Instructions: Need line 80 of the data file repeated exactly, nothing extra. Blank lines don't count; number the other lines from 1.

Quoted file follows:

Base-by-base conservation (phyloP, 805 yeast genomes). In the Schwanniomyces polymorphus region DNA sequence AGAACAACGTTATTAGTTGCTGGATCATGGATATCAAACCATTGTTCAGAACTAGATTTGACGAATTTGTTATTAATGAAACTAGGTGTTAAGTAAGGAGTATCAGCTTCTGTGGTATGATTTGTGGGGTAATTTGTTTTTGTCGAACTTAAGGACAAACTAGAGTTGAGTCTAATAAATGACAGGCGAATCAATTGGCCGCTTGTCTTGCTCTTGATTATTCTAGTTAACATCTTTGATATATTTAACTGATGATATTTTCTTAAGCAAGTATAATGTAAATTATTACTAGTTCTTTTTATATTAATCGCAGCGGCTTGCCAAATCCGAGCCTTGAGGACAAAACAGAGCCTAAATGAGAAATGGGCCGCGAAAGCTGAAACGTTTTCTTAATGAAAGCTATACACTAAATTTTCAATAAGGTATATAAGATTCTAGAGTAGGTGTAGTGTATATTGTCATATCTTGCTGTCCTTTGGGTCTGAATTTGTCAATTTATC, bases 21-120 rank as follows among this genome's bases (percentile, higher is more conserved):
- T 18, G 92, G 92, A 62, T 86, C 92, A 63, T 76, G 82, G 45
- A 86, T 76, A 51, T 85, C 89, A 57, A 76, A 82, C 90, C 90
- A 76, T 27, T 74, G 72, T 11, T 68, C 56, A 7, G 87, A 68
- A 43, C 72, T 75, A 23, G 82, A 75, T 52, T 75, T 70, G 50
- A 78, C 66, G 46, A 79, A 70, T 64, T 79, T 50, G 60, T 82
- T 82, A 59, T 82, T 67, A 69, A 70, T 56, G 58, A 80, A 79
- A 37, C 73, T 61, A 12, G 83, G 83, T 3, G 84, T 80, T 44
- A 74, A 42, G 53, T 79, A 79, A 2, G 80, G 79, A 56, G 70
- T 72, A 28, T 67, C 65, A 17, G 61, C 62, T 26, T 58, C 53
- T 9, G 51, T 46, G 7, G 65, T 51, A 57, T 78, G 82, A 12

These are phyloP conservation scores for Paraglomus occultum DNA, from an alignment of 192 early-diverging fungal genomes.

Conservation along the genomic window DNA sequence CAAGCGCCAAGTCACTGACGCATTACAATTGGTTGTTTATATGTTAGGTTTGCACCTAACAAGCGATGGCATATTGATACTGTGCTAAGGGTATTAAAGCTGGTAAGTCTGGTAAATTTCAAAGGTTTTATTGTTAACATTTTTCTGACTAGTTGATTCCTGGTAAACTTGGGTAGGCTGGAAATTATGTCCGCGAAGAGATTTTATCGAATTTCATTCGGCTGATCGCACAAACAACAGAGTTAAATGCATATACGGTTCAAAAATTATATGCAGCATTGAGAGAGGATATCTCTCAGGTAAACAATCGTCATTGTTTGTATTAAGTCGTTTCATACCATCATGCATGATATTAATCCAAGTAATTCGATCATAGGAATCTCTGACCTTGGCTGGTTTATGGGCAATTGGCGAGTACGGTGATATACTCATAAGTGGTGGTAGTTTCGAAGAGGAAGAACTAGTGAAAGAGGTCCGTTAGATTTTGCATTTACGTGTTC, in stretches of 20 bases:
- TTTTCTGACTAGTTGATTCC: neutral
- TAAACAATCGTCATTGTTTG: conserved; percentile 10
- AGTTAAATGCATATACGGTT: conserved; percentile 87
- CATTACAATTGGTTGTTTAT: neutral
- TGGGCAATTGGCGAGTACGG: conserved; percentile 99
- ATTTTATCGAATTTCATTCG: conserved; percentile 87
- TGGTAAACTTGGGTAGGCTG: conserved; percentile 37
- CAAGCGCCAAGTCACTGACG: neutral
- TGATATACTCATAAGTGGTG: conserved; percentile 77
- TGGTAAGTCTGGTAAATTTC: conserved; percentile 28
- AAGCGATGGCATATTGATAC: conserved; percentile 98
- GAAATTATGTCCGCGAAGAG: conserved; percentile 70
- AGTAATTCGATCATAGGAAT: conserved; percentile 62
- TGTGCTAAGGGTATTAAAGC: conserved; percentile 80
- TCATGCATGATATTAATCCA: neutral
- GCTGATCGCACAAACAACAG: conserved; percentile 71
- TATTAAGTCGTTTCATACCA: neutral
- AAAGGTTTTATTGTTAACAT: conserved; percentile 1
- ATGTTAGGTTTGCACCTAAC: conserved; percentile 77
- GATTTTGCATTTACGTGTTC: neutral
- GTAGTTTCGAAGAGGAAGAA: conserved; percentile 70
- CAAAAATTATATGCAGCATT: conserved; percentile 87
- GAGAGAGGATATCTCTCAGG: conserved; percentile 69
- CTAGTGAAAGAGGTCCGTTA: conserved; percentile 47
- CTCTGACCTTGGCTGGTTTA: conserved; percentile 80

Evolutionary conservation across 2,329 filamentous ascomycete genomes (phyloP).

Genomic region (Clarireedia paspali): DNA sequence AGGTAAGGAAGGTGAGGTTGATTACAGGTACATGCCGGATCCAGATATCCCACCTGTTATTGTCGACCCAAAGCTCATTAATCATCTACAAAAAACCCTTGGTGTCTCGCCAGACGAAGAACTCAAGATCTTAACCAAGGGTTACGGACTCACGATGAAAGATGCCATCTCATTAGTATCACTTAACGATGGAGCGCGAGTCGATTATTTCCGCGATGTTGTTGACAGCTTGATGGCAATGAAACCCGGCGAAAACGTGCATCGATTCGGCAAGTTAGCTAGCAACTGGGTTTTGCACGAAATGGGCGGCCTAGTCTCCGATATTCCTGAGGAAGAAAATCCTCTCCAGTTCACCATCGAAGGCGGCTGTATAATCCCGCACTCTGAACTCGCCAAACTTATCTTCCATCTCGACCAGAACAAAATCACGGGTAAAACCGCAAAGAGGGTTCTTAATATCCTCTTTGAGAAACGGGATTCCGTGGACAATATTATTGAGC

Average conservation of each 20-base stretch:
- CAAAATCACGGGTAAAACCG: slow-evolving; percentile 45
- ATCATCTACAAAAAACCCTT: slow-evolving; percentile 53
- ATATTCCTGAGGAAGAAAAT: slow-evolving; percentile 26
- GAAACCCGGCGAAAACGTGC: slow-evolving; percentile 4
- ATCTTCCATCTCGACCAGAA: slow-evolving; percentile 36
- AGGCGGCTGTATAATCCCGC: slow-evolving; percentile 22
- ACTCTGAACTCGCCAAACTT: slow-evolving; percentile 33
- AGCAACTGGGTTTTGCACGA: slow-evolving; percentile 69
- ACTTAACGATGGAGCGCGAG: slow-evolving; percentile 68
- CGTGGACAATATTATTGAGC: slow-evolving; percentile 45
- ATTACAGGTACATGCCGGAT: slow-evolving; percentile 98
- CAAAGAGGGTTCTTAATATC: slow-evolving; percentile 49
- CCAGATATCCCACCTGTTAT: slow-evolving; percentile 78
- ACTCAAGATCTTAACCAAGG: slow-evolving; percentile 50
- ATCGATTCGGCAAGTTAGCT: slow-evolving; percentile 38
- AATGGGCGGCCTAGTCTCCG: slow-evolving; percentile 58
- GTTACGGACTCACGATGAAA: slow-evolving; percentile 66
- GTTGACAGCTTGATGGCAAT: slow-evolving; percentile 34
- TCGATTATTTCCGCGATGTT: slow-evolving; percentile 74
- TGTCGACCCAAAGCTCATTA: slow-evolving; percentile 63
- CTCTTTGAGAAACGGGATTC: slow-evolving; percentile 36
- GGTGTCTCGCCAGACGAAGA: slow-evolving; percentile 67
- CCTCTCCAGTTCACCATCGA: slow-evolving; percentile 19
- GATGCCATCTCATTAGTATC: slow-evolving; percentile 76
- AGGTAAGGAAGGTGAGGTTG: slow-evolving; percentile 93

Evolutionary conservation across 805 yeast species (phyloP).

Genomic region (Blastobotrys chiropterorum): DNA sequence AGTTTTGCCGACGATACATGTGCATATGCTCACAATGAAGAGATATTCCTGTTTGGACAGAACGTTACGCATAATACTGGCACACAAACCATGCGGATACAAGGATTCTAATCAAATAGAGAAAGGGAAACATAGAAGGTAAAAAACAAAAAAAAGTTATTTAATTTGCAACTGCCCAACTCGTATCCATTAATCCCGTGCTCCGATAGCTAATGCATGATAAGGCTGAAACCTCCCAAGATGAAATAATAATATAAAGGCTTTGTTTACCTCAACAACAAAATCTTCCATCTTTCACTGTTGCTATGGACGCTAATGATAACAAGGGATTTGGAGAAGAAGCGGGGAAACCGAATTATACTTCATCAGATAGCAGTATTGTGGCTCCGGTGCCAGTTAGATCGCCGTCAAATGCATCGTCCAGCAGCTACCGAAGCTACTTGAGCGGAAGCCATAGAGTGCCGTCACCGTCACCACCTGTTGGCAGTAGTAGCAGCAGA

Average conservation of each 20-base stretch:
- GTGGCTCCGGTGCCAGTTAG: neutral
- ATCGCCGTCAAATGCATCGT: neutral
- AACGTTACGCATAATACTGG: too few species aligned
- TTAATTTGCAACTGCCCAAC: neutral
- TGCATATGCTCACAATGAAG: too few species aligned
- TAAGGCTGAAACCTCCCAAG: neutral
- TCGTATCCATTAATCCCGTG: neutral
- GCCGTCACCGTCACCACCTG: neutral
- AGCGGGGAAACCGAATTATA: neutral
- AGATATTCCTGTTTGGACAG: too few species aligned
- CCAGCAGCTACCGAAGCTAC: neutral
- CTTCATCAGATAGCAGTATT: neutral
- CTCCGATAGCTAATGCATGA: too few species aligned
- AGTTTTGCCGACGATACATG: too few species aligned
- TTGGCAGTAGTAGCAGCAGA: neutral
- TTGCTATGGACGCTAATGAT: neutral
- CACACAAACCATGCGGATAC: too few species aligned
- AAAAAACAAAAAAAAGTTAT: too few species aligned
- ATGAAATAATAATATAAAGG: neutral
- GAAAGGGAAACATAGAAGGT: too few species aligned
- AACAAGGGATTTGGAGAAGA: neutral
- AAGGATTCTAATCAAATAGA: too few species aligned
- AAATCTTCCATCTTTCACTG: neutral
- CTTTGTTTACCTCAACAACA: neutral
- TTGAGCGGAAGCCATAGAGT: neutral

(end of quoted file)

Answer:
- CCAGCAGCTACCGAAGCTAC: neutral